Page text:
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MEW 162 - Phoenix Battery Drills

Is this dangerous or what?

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Steve Garnett17/03/2010 20:21:47
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I don't have any problems with the concept of converting battery drills to being 'corded' ones - I've been doing it for years, for exactly the reasons given in the article.
 
What does worry me quite a lot though is that Martin appears to have used IEC 16A sockets on the drills. As a result of this, I'm starting a book - who's going to be the first to admit to having the mains plugged straight into a 12v DC Drill, probably by a completely unsuspecting third party? 
 
The other things I'm wondering are; how big the almost inevitable bang will be, and whether anybody's insurance will cover the potential consequences?
 
On the drills I've done, I left the cord permanently attached to the drill, and had a connector on the other end only. Is there a more sensible connector to use? Of course there is. For years, there's been an XLR standard for using 4-pin connectors for battery power, and CPC sell them, so there's no problem there. Each pin is rated at 10A, and if you double up the positive and negative wires so that each uses two pins in the connector, then you've got a greater current rating than the IEC connector has anyway - and also, it latches so it won't keep falling out, as the IEC ones are prone to do in anything mobile - which is why, even with mains appliances, they aren't recommended for this type of application.
 
No, it's not just me - this really is a bit crazy.
 

David Clark 117/03/2010 20:25:13
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Hi There
The original drills used mains connectors.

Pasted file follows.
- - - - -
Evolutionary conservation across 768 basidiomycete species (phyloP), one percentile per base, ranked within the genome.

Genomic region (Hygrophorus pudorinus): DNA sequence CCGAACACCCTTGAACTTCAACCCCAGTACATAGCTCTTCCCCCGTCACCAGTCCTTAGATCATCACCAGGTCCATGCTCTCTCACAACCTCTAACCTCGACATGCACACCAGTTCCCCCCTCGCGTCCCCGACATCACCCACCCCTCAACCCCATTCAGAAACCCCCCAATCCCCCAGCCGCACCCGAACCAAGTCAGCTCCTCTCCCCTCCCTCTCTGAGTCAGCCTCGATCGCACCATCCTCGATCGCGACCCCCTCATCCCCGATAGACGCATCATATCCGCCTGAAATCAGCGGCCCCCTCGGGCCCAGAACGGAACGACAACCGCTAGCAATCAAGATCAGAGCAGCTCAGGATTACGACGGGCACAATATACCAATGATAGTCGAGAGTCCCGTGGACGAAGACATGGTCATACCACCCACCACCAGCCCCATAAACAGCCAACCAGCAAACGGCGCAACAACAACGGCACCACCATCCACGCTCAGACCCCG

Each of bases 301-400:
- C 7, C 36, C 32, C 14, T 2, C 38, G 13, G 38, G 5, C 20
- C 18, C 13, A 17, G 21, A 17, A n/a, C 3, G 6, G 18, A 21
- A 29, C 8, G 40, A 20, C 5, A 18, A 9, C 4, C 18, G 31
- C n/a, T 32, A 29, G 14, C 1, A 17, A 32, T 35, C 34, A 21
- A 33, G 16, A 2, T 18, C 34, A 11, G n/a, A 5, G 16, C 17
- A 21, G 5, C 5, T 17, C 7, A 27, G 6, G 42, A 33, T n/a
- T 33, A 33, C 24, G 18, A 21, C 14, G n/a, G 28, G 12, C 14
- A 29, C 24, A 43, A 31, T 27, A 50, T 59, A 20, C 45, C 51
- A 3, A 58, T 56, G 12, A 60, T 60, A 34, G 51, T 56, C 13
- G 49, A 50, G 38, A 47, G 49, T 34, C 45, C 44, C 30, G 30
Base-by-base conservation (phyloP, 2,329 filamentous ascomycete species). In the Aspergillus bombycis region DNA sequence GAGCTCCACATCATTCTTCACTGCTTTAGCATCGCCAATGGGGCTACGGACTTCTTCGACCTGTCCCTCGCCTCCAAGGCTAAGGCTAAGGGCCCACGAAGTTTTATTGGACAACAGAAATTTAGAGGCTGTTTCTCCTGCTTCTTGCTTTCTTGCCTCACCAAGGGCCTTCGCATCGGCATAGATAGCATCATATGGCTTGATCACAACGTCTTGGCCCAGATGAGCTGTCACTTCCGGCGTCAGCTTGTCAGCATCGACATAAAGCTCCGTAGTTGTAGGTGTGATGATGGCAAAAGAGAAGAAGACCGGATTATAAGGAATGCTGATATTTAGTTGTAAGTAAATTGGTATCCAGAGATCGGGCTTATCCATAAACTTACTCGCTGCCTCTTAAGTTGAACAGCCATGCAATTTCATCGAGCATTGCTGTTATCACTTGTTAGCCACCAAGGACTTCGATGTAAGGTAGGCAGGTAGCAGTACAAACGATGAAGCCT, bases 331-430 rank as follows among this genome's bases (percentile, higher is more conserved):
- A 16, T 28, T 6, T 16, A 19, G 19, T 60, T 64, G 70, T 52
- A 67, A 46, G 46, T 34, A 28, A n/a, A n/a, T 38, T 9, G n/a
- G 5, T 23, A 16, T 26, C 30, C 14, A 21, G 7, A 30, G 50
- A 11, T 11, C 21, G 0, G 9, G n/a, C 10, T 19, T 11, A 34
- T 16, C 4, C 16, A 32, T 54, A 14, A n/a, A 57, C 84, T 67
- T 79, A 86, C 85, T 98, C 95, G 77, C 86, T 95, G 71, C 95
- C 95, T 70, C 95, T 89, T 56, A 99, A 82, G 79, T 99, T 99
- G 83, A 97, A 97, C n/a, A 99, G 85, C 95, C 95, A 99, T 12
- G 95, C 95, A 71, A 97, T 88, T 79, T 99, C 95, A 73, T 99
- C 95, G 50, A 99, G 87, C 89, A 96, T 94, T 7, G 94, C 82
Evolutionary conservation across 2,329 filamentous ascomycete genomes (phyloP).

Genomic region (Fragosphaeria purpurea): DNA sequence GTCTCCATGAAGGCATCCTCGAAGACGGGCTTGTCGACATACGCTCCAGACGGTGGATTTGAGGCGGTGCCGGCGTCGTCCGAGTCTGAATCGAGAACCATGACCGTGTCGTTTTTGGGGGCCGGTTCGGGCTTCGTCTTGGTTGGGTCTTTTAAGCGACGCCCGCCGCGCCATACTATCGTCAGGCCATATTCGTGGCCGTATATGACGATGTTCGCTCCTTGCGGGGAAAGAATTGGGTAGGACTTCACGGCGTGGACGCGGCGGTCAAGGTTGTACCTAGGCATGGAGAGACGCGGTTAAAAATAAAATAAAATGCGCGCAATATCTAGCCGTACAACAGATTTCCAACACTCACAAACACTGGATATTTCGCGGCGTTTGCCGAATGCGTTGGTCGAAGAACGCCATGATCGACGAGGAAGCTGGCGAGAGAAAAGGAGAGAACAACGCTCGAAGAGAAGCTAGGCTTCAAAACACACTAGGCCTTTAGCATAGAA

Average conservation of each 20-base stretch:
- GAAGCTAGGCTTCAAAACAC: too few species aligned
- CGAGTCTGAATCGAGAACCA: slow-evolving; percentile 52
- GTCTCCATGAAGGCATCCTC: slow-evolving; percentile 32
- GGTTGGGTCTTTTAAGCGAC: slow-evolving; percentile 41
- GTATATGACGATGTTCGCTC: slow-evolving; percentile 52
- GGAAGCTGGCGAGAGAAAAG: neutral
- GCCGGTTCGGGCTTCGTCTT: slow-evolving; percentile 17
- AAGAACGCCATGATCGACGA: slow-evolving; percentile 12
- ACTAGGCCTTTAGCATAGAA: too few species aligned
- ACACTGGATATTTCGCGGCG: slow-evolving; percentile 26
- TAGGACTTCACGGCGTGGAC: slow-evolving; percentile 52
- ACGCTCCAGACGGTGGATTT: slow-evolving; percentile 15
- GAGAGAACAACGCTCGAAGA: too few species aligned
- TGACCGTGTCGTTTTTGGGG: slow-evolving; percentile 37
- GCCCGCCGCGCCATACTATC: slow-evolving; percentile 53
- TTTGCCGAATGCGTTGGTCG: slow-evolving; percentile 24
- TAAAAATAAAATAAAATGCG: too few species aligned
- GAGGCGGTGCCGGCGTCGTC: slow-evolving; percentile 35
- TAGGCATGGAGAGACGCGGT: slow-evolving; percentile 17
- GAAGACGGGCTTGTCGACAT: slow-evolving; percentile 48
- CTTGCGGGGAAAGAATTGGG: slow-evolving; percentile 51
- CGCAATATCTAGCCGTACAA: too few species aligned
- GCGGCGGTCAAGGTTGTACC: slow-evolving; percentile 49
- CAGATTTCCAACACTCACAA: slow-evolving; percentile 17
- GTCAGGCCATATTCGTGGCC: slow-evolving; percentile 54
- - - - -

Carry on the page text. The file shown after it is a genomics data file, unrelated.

The article conversion is done with low voltage ones.
regards David
 
John Shepherd17/03/2010 20:45:49
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I sent this email to David Clark as soon as I read the article - In the interests of safety I'm sure he wont mind me repeating it here.
 
I read with interest the 'Phoenix Battery Drills' article by Martin Gearing. I would certainly not subject him to a flogging for connecting a 9v Drill to a 12v battery as he fears some would but I might (metaphorically) suggest it for showing his use of IEC mains connectors. I accept that Martin has moved on to Speakon plugs and I have no problem with those but there is a real danger that someone could plug a mains lead into a battery powered drill modified with  a IEC socket.  This has the potential to cause serious or even fatal injury. I urge you to warn your readers not to follow this example at the earliest opportunity.
 
John Shepherd
Steve Garnett17/03/2010 20:59:53
837 forum posts
27 photos
Despite what David implies, the article doesn't suggest using Speakons for anything other than the battery box - I've just read it again and it's pretty specific about this: In the first paragraph on P44 it says "The other end of the lead has to have a Speakon plug fitted", directly implying that this isn't the case at the drill end, even though the later pictures show perhaps something different. Say what you like, but this really isn't made clear in the text. In fact, it's not even mentioned anywhere that I can find. So if both John and I have clearly been given this impression from the article, I'd say that there's a pretty good chance that others will be too.
 
 


Edited By Steve Garnett on 17/03/2010 21:01:15

David Clark 117/03/2010 21:15:35
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Hi There
When I first saw the article I thought the same as you, mains socket - no.
Then I read the rest and looked at the photos and list of components and it clearly says on photo 4 caption Strain relief bushes in place with cables installed.
Photos 9 and 10 clearly show strain relief cables and Speakon plugs and sockets.
 
The text in column 1 on page 44 says A filler piece to allow the installation to the handle of a cable bush, preferably with strain releif.
 
I don't see a problem with the article.
regards David
 
 

Edited By David Clark 1 on 17/03/2010 21:16:06

Steve Garnett17/03/2010 21:24:38
837 forum posts
27 photos
Sorry, I still think that I'd have liked to have seen a specific statement about this, and that certainly isn't there; nowhere does it specifically say that using IEC sockets is a distinctly bad idea, and I think it should. I know it's your call, but even so...
Brian Still17/03/2010 21:40:46
13 forum posts
Hi